The former owner and manager of two apartment complexes in Washington, D.C. will pay $3.5 million to settle a tenant lawsuit alleging rat and bed bug infestations, sewage leaks, mold contamination and other hazards. The lawsuit, brought by the district’s attorney general in October 2018, also claimed the buildings’ hundreds of tenants were subjected to persistent violence, including multiple homicides and drug raids.
All it takes is one allegation from a tenant to spark complaints from hundreds more units—the situation can escalate very quickly and the resulting damages can be very serious.
Under the settlement, dated July 12, landlord Joseph Kisha and his companies will pay $1.9 million in restitution to current and former tenants, $1 million to the attorney general’s office for violence reduction programs and litigation expenses, and the remaining funds to area nonprofits. Kisha’s company, Vista Ridge Limited Partnership, declared bankruptcy in 2019 and the apartments were sold to a company that plans to rehabilitate them.
While the problems cited in this recent case are rarely so extensive or severe, property owners and landlords contend with these issues on a regular basis. For example, water damage from broken pipes, defective kitchen appliances, leaky roofs, clogged drains and more is commonplace, as is the mold contamination that water leaks can cause.
“These issues are often not limited to a single unit,” said Nicholas Freeman, Associate Managing Director, Burns & Wilcox Brokerage, Dallas, Texas. “All it takes is one allegation from a tenant to spark complaints from hundreds more units—the situation can escalate very quickly and the resulting damages can be very serious.”
Property owners who face a lawsuit without the protections afforded by appropriate Habitational, Commercial Property, Commercial General Liability (CGL), Excess Liability or Environmental Insurance policy coverage could be unable to recover financially.
“A smaller business is often more vulnerable because it might not have the proper assets to withstand a significant loss,” said Patricia Sheridan, Manager, Ontario Property & Casualty, Burns & Wilcox, Toronto, Ontario. “If the company is not properly protected, that could result in bankruptcy.”
Mold: Dangerous, costly and typically excluded from CGL Insurance
Poor housing conditions were also in the news on July 1 when an Alaska-based U.S. military family filed a lawsuit against a privately-owned military housing provider over mold found in their laundry room. The suit, which seeks damages for lost belongings and reimbursement of moving costs, is one of multiple lawsuits brought by military families across the country regarding mold-related issues. Last September, a U.S. Marine Corps family was awarded more than $2 million in damages for mold contamination and other issues at their private military housing community.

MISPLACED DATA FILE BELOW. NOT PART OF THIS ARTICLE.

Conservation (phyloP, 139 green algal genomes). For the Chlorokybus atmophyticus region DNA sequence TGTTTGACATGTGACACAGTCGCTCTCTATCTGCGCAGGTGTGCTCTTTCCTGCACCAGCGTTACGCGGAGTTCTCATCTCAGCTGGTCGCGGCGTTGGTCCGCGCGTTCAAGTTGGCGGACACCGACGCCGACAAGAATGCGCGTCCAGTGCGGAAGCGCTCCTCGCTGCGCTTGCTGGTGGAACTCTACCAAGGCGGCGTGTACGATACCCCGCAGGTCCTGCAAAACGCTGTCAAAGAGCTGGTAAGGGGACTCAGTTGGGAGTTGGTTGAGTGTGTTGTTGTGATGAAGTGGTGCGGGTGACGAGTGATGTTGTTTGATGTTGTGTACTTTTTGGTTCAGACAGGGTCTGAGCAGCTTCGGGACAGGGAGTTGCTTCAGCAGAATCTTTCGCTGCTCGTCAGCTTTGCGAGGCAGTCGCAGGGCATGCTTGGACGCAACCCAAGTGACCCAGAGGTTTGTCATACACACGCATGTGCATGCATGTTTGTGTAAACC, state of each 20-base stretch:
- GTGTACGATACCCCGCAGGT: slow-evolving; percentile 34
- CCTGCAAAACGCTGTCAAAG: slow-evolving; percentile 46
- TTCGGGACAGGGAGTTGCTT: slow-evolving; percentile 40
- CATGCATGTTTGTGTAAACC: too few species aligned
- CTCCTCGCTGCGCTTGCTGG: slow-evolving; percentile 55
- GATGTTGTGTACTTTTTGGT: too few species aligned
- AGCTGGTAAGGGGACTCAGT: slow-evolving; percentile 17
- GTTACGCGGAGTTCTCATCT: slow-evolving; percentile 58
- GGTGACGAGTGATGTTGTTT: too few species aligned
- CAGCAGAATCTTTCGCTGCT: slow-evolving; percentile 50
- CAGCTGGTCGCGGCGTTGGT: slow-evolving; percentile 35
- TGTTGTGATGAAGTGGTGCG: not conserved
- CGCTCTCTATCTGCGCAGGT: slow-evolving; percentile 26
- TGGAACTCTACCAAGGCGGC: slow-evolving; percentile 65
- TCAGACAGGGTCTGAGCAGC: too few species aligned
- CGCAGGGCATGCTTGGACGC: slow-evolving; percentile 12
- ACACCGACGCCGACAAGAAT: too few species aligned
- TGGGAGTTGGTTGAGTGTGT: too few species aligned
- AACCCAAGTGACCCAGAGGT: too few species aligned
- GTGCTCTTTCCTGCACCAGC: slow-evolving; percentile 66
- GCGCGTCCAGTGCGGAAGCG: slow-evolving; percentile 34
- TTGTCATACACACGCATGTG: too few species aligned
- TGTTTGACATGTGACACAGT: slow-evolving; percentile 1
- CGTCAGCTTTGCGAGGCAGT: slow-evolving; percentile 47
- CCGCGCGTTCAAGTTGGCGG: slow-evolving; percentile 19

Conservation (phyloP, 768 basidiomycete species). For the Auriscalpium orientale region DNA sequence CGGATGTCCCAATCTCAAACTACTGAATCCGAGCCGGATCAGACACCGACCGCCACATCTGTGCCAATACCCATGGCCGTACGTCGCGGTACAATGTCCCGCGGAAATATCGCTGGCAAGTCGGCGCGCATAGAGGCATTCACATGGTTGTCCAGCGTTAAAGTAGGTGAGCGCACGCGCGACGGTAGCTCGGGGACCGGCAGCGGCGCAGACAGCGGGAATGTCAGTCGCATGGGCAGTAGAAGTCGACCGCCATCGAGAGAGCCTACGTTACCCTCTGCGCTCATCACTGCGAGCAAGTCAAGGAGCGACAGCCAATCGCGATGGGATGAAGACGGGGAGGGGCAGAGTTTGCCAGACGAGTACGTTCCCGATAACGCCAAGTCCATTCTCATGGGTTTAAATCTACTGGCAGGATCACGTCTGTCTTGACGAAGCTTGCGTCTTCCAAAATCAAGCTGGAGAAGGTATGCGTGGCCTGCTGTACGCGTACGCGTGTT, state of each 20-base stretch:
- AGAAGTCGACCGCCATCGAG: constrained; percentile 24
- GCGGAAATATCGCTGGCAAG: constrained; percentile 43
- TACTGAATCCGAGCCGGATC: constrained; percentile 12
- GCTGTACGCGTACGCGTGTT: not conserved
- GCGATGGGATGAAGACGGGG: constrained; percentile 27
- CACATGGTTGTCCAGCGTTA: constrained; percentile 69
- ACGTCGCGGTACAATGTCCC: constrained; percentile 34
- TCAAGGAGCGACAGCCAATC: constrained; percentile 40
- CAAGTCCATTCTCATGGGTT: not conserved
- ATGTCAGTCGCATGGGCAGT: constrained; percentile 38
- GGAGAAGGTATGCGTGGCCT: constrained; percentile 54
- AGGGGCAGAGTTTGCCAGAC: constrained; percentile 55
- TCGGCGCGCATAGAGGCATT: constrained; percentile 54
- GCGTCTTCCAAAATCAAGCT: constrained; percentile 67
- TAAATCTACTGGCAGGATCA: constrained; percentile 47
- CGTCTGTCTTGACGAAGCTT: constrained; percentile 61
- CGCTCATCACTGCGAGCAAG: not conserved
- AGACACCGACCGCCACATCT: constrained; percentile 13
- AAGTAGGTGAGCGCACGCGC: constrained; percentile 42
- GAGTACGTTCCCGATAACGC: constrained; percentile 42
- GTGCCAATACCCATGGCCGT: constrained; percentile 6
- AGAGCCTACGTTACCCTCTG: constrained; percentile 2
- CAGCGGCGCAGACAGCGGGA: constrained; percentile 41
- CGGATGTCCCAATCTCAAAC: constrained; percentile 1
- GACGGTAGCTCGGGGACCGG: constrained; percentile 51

Every year, there is likely a billion dollars’ worth of environmental-related bodily injury, property damage and remediation costs that are not covered by an Environmental Insurance policy, because property owners did not think they had environmental risks and did not invest in the proper coverage.
Indoor mold exposure has been linked to upper respiratory tract symptoms in otherwise healthy individuals and a higher risk of infections in those with chronic lung disease. One study found that infants exposed to mold were three times more likely to develop asthma by age 7. In Canada, indoor mold is considered a “significant health hazard.” To cover costs related to remediating mold and other pollutants, commercial property owners should invest in Environmental Insurance.
“The reality is that mold is everywhere,” said Gina Jones, Vice President, Director, Environmental Programs, Burns & Wilcox, Denver, Colorado. “You cannot predict how it is going to affect one individual or another. It can be deadly and needs to be completely removed or it will continue to multiply.”
A 2017 study in Arkansas found that over half of renters surveyed had problems with their landlords and seven percent said these problems affected their health. Environmental Insurance coverage for an apartment complex could include costs related to removing mold, lead, asbestos and other pollutants, such as Legionella bacteria found in cooling towers and hot tubs.
“Every year, there is likely a billion dollars’ worth of environmental-related bodily injury, property damage and remediation costs that are not covered by an Environmental Insurance policy, because property owners did not think they had environmental risks and did not invest in the proper coverage,” said Jones. “There is a common misconception that Environmental Insurance is very expensive—it is not. It is very affordable and the coverage is broad.”
Property conditions and source of damages can impact coverage
Renters comprise over 36 percent of American households and almost 33 percent of Canadian households. CGL and Excess Liability Insurance policies are intended to cover costs related to bodily injury that occurs on rental property premises—such as injuries from slip-and-fall accidents, which caused more than $50 billion in total medical costs in 2015.